Linda Chavez
There will be three fewer plates at Thanksgiving dinner this year. After years of expanding the family table to include first daughters-in-law, then grandchildren, our oldest son and his family have now decided to strike out on their own. It's a point every family reaches sometime. The kids grow up, start families, and before you know it, they want their own traditions. For a while, everyone comprises. Maybe one year, the young couple will spend Thanksgiving with the wife's family, Christmas with the husband's. Or if the in-laws live in the same city, they'll shuttle from one house to the next. This latter arrangement can prove especially stressful. "What's wrong, dear, I thought you liked my broccoli/rutabaga delight? I make it especially for you." "No, Mom, it's just that I already ate three servings at Sandi's mother's. And, oh, by the way, I hope you didn't spend too much time baking rhubarb mincemeat pie, since I ate two slices of pumpkin pie less than an hour ago." Or worse. "Mom, is there any way we can start dinner around 11 a.m.? We're supposed to be at Maria's house by 1:30, when they're having their meal, so that we can finish by 4:00 when everyone moves to Gloria's house. Or we could come over around 10 p.m., after we stop by Victor's place? Whatever is most convenient for you." Of course, no matter what time you set for dinner, the turkey will not be ready when it's supposed to be. If you plan an early meal and get up at the crack of dawn to put the bird in the oven, it will still take at least an hour longer than planned. At which point, the mashed potatoes will have hardened into plaster, and the rolls will be burned to a crisp. If, however, the family's competing obligations make a late dinner advisable, be assured the turkey will be ready hours before anyone arrives. Your only choices will be to serve cold turkey or keep it in the oven until every last bit of moisture has evaporated. Not that Thanksgiving was so simple when the guest list included only the kids themselves. When the boys were younger, I still had to compete with the NFL for a Thanksgiving dinner time slot. If I was lucky, the half-time show was lousy, so I might get their undivided attention for 10 or 15 minutes for a meal I'd slaved over for five or six hours. The worse nightmare, however, was when the Redskins played an early game and lost. Then the mood at the table more resembled a wake than a holiday, and not even my special jalapeno and marshmallow muffins could brighten the mood. With two sons already married and one graduating college in just a few weeks, I suppose it's only a matter of time before the Thanksgiving table shrinks to just my husband and me. Will it be worth it standing over a hot stove all day cooking up a four-course gourmet repast when there are only two of us to enjoy it? Some of our friends have taken to going out to a restaurant on Thanksgiving. I tried that one year when I was completing a book, but it wasn't the same. The food wasn't bad, but I was distracted throughout the meal trying to figure out why everyone else was there. Of course, they were probably wondering the same thing about me. The worse part was there were no leftovers, no sliced turkey for sandwiches for the next month, no cranberry mold to sit uneaten in the back of the refrigerator until Christmas. Somehow I don't see myself down at the Howard Johnson's every year, even after the kids have moved on. Maybe it's time to take my talents down to the local homeless shelter. Do you suppose they'd let me make my special mushroom tofu stuffing?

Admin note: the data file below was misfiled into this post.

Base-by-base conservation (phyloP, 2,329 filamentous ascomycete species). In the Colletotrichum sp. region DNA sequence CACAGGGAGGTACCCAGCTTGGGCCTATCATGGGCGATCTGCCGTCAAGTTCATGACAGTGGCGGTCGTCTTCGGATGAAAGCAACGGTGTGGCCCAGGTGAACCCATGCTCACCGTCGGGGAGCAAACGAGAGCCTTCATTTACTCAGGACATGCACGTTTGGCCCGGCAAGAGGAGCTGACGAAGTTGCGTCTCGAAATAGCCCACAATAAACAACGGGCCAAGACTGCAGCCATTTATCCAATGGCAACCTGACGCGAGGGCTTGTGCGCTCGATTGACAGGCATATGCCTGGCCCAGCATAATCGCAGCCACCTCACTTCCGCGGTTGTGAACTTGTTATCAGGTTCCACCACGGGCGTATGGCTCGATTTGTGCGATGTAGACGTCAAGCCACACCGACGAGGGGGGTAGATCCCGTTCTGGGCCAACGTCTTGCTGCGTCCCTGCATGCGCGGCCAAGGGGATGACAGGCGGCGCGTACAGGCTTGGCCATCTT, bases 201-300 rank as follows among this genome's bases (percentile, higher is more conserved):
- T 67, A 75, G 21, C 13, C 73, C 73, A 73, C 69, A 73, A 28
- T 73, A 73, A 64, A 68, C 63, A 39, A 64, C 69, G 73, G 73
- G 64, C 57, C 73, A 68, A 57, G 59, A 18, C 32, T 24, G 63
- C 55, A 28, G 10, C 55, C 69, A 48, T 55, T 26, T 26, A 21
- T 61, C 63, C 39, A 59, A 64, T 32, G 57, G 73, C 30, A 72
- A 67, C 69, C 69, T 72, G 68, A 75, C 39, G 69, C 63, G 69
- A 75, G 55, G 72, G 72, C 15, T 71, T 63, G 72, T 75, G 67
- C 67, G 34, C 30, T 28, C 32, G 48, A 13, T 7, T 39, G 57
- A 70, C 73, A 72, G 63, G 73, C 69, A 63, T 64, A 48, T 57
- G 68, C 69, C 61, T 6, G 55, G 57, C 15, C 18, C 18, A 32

Linda Chavez

Linda Chavez is chairman of the Center for Equal Opportunity and author of Betrayal: How Union Bosses Shake Down Their Members and Corrupt American Politics .

Be the first to read Linda Chavez's column. Sign up today and receive Townhall.com delivered each morning to your inbox.

©Creators Syndicate